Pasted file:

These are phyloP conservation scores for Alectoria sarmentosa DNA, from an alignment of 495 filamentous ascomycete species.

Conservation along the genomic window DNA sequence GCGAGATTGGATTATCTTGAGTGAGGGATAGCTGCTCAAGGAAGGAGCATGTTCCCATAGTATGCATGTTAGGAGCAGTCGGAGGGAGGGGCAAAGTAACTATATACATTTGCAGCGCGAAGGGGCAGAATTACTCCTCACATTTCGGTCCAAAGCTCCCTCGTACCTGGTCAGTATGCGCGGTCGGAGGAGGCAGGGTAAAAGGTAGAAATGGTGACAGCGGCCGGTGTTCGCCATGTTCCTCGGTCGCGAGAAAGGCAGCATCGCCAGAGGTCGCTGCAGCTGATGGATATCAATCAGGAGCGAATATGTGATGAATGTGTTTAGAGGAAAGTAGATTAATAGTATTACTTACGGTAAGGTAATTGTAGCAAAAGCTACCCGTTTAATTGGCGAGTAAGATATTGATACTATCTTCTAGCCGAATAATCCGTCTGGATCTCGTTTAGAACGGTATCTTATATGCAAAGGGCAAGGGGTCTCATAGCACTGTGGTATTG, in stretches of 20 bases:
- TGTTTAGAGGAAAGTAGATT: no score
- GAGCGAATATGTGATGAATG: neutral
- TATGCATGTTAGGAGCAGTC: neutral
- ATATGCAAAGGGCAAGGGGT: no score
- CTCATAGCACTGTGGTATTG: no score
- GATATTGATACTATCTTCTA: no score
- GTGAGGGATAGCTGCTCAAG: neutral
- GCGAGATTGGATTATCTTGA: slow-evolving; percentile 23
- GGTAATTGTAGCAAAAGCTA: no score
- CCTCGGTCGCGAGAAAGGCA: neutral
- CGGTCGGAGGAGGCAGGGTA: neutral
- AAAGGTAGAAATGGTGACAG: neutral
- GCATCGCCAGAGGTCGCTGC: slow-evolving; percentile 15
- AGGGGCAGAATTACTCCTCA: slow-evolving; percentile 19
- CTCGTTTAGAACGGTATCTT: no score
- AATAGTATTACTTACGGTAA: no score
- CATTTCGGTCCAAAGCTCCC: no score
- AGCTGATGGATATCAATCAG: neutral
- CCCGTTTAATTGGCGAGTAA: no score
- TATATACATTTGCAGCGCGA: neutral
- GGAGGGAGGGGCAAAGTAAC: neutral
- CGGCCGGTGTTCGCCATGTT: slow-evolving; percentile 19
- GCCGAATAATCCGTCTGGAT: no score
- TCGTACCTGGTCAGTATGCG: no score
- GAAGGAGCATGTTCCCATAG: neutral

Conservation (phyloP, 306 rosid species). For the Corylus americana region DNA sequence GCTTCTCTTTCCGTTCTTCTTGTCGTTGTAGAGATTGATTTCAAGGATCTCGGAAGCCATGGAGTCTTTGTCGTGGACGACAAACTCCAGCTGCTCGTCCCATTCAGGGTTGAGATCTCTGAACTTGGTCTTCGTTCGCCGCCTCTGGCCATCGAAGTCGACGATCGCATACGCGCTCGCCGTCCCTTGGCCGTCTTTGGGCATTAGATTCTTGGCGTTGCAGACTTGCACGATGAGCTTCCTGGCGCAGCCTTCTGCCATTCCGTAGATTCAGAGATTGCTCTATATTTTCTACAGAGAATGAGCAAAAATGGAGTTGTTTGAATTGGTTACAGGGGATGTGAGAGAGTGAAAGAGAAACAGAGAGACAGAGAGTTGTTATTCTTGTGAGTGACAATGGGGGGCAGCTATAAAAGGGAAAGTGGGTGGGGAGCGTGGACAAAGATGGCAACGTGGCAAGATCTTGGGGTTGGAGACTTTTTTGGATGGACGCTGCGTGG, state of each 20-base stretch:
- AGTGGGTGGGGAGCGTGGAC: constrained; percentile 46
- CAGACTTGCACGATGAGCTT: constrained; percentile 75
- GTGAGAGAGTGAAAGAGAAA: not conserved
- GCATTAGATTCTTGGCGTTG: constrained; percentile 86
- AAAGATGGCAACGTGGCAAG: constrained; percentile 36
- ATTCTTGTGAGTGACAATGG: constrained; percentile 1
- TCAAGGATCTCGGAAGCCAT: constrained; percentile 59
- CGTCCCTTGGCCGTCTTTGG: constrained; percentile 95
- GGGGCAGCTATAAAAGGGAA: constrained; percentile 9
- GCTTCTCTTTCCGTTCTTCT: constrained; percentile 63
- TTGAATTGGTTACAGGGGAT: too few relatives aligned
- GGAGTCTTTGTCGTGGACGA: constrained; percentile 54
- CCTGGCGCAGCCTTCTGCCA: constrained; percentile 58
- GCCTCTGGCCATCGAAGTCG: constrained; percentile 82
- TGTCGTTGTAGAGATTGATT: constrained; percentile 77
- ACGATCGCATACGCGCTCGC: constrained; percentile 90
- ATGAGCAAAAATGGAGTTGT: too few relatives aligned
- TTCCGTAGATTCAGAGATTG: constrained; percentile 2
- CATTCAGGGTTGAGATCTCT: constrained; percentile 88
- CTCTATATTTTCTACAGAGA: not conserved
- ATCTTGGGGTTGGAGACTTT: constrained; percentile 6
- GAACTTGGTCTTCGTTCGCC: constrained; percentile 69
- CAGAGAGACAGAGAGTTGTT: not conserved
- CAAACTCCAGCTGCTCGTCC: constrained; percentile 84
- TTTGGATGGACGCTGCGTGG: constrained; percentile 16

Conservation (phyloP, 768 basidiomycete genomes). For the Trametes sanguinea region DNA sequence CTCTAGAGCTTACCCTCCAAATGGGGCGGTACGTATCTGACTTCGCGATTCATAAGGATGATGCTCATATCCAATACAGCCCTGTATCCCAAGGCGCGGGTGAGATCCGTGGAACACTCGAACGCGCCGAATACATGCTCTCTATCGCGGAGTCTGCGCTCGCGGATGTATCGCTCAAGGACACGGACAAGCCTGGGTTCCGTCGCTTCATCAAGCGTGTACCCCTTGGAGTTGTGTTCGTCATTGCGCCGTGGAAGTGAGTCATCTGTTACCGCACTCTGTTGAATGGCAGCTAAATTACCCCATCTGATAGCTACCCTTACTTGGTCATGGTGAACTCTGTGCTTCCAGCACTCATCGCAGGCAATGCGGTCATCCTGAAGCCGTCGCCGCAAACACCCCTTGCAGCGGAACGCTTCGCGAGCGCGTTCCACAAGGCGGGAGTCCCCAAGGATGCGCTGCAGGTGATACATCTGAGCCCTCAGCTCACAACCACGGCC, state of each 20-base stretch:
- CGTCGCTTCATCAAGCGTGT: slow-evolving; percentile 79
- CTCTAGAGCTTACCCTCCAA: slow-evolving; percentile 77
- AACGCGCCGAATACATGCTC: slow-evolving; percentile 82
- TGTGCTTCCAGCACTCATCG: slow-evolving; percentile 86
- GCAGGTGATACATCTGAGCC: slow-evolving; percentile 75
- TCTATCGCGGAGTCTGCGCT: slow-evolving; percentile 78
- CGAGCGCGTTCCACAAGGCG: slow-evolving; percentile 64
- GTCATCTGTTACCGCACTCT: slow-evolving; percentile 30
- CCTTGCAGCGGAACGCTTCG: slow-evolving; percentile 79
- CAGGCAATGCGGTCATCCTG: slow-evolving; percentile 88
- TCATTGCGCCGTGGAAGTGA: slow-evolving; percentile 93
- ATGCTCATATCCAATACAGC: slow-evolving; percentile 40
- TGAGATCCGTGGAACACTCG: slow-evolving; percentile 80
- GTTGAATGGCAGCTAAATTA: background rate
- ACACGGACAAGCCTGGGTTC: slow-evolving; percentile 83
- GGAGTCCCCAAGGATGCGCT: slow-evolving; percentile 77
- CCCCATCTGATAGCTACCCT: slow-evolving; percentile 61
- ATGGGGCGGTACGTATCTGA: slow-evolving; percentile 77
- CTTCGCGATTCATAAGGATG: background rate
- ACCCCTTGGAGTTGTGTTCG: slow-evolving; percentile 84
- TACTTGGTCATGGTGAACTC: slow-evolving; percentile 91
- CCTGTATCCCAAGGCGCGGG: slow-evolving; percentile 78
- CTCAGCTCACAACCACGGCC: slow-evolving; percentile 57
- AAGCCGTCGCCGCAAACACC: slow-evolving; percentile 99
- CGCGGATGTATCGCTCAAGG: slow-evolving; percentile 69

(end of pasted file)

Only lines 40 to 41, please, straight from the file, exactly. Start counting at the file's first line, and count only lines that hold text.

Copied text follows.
- GGAGTCTTTGTCGTGGACGA: constrained; percentile 54
- CCTGGCGCAGCCTTCTGCCA: constrained; percentile 58